Understanding Edgerank – How Many People See Your Posts?
To understand what’s happening, you really need to be aware of Edgerank and how it works. You can read our post about it here, but essentially it is the algorithm that Facebook uses to decide who sees your posts in their news feed. The more people comment, like, share and engage with your posts, the more often they will see it in their news feed. While many people still think that all their posts get seen when they update, it is a select group of probably between 5% – 20% who actually see your updates. To really understand how many people are seeing your pages on average, have a look at this great research that the guys over at Social Bakers shared on its blog. It shows that the bigger your page, the less people will see your posts.
Recent Changes Hurting Brand Pages
So we started noticing something across all the pages we manage a couple of weeks ago. Posts all of a sudden were not reaching as many people. It felt like there was a sudden drop overnight and the first instinct you get is that the content you are sharing is no longer as engaging as you thought it was. Turns out that is not the case and that many other people were seeing the same thing. The guys over on the Edgerank checker bloghave been following the numbers for the last couple of weeks and by gathering the data from a bunch of pages, you can clearly see that Facebook is starting to squeeze business pages.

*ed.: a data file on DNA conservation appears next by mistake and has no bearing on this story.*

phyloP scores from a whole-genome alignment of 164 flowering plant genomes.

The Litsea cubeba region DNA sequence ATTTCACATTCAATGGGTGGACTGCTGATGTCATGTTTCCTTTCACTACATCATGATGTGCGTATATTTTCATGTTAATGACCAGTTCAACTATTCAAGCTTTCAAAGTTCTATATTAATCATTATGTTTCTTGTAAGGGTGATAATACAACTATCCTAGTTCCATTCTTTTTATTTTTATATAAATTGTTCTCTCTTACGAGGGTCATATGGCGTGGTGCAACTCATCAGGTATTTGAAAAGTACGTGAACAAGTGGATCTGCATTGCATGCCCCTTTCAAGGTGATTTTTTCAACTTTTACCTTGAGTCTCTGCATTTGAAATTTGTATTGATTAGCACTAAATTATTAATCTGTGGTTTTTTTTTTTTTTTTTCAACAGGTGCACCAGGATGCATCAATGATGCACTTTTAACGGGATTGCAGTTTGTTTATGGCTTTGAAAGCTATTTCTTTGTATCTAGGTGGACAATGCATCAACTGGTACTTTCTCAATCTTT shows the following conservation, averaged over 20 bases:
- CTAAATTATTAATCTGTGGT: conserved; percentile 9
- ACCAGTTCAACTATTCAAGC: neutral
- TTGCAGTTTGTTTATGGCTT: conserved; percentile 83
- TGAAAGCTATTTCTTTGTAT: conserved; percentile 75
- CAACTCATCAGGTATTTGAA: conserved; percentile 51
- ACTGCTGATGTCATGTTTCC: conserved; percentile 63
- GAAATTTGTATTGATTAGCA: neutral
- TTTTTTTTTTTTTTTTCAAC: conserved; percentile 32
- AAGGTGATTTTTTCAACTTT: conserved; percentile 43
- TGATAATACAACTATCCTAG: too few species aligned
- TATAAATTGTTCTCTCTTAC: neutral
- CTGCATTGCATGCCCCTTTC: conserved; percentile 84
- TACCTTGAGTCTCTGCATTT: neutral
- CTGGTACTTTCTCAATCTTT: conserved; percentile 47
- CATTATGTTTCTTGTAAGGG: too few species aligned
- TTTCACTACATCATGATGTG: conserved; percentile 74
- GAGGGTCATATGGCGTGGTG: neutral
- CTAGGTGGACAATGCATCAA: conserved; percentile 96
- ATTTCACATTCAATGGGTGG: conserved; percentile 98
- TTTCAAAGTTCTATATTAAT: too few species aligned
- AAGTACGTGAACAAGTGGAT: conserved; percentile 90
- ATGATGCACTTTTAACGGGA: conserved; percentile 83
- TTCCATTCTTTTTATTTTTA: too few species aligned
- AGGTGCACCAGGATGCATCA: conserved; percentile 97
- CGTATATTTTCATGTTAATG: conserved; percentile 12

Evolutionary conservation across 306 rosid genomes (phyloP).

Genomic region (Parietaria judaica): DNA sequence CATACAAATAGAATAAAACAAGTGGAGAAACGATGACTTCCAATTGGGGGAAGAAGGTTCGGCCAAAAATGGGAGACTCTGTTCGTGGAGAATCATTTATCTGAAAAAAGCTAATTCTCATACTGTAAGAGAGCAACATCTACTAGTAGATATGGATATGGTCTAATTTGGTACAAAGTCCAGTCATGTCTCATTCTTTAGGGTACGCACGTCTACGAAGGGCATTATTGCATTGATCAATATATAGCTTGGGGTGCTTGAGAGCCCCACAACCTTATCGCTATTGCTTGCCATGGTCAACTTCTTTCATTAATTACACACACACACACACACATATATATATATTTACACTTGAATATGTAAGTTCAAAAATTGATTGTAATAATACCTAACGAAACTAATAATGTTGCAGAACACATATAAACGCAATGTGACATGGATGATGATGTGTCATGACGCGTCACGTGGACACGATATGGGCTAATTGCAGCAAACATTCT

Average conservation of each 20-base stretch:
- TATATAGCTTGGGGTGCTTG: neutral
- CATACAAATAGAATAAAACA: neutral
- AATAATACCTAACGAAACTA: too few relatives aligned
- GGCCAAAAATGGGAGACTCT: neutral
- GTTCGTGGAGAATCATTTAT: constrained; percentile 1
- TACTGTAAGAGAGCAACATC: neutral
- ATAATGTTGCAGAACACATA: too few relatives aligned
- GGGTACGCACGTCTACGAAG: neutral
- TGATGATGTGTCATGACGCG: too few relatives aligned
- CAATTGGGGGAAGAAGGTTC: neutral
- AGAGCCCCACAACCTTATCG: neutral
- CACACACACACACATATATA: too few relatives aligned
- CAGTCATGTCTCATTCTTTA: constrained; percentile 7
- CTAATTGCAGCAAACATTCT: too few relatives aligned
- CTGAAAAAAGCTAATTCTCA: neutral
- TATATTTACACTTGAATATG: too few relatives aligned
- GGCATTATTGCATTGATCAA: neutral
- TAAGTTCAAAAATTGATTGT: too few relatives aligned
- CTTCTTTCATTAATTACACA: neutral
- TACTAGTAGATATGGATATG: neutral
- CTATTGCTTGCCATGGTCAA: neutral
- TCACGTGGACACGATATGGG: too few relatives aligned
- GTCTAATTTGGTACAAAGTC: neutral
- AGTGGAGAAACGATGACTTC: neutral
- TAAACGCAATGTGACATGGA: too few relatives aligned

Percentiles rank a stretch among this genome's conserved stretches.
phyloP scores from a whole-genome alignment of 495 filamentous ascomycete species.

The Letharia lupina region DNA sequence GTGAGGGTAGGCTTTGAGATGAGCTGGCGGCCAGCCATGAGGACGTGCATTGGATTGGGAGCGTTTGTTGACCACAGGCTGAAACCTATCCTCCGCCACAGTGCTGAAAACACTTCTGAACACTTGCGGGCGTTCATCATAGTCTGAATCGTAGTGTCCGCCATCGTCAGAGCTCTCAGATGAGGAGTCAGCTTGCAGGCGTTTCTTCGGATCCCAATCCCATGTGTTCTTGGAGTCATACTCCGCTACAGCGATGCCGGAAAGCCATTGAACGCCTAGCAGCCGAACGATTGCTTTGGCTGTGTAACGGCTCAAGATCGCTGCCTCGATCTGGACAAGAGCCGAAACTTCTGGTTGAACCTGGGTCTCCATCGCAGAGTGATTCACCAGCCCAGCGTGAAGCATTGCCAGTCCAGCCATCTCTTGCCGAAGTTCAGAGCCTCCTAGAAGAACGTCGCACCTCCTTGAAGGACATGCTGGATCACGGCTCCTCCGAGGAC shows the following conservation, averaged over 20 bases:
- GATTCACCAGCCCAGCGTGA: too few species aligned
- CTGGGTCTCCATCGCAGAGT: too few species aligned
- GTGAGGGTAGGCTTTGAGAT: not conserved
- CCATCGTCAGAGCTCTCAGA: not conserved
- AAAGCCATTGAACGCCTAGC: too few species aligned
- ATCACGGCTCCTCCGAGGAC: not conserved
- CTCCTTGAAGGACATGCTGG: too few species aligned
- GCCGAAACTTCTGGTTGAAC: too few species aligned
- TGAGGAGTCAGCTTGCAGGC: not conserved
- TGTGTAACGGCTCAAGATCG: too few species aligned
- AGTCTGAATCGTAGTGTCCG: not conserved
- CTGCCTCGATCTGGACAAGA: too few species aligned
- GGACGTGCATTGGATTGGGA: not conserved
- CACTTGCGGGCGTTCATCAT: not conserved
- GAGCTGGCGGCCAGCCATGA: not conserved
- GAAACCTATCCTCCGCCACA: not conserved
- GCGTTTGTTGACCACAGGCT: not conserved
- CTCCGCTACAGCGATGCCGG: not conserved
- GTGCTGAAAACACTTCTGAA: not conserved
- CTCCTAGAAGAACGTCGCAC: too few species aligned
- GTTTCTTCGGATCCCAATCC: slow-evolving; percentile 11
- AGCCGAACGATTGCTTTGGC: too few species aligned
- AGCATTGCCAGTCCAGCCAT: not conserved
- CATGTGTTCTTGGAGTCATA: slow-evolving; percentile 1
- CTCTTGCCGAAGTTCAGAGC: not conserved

Brands Now Effectively Paying Facebook Twice
Most brands or business pages have acquired their likes through Facebook advertising. Not all of them, but a large percentage. The whole idea is that you get people to like your page and then you engage with them through content and updates. What is happening now – with the introduction of promoted posts – is thatFacebook is trying to get brands to pay to be seen by all the people who already like their page. They are saying “only 5% of people who like your page are going to see your updates so if you want to get the other 95%, you will have to pay again”.